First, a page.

Prof. Ribstein has a thoughtful post on what he calls the "shareholder democracy sham" and how those efforts interface with the "battle for control" (my words) between states like Delaware and the SEC (as well as the federal courts) over corporate governance issues. Here is the link: Ideoblog: The "shareholder democracy" scam. Here is a excerpt from his post:
Despite all the complaints about state law, there is scant evidence that federal control of corporate governance would be any better. Delaware must compete actively and continue to innovate to maintain its dominance against all the other states. Within that system firms themselves can experiment, as they have, for example, with majority voting for directors. The reformers would replace that system with a one-size-fits-all federal system in which interest groups, particularly including unions, contend and corporate policy shifts with the political winds.
For those who think uniformity when they see federal, consider how, in the AFSCME decision, one federal court has thrown the SEC’s shareholder proposal rule into chaos while the political forces line up in Washington.
This sort of thing doesn’t happen in Delaware. The second principle is about who controls our modern corporations. The reformers like to shout about "shareholder democracy" as if it meant anything. But the question is which shareholders. It’s no accident that the AFSCME case was brought by a union. Corporate elections are unions’ last opportunity to shore up their declining clout. Unions already have secured an extensive executive compensation disclosure rule to whip up populist resentment about executive pay. The next step is to create a mechanism to bring that resentment to bear in corporate elections. It should be obvious to anybody who cares to look past the rhetoric that the unions are seeking bargaining leverage on behalf of their members, and to ensure their own survival. They are not seeking to represent the interests of investors generally. Their ideal is the sclerotic European firm, with its labor representatives on the board.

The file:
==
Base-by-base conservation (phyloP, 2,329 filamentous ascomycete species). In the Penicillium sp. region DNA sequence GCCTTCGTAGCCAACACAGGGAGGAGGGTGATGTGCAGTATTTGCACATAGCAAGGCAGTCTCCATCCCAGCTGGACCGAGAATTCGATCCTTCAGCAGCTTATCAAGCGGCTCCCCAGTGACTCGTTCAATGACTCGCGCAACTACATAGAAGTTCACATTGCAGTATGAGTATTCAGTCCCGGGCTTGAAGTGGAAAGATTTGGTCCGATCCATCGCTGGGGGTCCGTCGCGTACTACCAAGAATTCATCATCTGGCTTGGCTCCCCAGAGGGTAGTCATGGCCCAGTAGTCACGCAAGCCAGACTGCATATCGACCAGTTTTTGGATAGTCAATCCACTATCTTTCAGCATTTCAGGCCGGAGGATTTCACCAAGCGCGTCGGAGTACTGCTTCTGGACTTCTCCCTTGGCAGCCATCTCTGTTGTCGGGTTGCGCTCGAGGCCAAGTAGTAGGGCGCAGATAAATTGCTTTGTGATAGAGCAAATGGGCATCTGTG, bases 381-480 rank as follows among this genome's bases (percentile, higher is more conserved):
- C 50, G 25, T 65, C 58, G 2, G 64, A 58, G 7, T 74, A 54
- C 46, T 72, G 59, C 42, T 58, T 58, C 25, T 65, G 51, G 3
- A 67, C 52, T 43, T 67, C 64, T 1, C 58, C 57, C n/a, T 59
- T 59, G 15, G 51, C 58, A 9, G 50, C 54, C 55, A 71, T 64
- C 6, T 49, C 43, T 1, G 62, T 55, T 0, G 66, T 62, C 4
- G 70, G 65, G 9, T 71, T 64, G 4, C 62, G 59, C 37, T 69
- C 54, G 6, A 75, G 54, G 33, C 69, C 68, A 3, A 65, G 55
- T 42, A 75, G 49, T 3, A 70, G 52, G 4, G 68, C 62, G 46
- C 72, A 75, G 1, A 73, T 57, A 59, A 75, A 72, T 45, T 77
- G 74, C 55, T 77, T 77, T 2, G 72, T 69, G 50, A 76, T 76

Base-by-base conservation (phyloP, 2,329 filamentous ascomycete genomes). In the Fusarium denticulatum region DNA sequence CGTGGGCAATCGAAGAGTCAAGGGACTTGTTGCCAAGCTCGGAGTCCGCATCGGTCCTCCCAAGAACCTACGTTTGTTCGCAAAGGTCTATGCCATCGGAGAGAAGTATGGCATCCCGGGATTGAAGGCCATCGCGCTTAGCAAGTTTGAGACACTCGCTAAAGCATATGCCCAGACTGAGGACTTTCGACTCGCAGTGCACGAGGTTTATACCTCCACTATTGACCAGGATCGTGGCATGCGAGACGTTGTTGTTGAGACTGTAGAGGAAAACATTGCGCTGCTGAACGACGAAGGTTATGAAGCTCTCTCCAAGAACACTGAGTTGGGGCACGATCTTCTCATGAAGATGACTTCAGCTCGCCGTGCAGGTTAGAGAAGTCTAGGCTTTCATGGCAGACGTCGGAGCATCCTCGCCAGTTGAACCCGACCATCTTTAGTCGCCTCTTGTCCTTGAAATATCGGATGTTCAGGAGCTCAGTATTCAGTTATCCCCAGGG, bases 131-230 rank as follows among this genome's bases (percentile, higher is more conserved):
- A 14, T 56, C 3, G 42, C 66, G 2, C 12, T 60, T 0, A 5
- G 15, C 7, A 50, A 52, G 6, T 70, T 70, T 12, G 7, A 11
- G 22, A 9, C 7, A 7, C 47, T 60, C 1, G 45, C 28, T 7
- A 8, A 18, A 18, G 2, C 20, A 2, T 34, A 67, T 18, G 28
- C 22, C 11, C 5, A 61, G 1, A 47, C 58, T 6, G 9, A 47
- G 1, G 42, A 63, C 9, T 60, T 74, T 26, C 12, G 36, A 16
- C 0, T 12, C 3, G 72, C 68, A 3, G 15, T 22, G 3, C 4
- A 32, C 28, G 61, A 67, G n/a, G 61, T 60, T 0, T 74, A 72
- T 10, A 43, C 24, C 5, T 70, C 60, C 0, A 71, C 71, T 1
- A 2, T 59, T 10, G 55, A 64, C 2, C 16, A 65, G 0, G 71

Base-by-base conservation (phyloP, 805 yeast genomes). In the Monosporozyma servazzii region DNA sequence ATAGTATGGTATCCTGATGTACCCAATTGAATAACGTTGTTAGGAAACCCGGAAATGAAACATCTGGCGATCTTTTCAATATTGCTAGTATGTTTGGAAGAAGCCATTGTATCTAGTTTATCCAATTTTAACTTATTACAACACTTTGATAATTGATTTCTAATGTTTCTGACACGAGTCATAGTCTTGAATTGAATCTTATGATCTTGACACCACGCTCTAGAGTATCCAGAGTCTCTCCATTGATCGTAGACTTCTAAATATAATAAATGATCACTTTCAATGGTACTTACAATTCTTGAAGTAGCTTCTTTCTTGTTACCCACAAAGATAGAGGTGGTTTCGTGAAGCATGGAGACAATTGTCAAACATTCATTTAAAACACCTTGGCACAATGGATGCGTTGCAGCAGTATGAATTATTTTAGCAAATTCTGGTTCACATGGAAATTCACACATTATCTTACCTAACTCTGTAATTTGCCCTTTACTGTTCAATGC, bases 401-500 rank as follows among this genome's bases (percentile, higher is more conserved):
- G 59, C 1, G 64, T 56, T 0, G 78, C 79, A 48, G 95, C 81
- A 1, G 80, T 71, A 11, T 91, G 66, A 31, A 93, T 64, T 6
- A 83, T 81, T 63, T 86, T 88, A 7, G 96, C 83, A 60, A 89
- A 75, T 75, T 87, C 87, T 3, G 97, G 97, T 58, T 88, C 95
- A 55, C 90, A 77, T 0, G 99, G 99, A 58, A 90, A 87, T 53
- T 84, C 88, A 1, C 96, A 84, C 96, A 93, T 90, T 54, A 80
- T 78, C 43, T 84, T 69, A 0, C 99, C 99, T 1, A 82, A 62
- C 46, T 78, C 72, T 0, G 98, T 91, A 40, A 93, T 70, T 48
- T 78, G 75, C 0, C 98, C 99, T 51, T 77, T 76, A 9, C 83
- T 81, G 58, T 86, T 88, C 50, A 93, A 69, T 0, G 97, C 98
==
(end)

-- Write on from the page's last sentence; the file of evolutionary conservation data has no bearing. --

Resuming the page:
None of this is to say that current corporate governance is perfect and that there are no agency costs. More shareholder power is indeed an answer to unresponsive entrenched managers. But there are viable alternatives to union dominance, including hedge funds and private equity. We don’t see reformers, unions (or for that matter incumbent managers) lining up to defend these shareholders because they might actually want to make more money for the rest of us. Instead we see calls for more federal regulation of these shareholders.
So peek behind the "shareholder democracy" rhetoric and we see what Levitt and the rest of his "reformer" mob have on their minds: federal control of corporate law, turning corporate governance into a political battle between unions and managers, and a rich market for consultants on "good governance."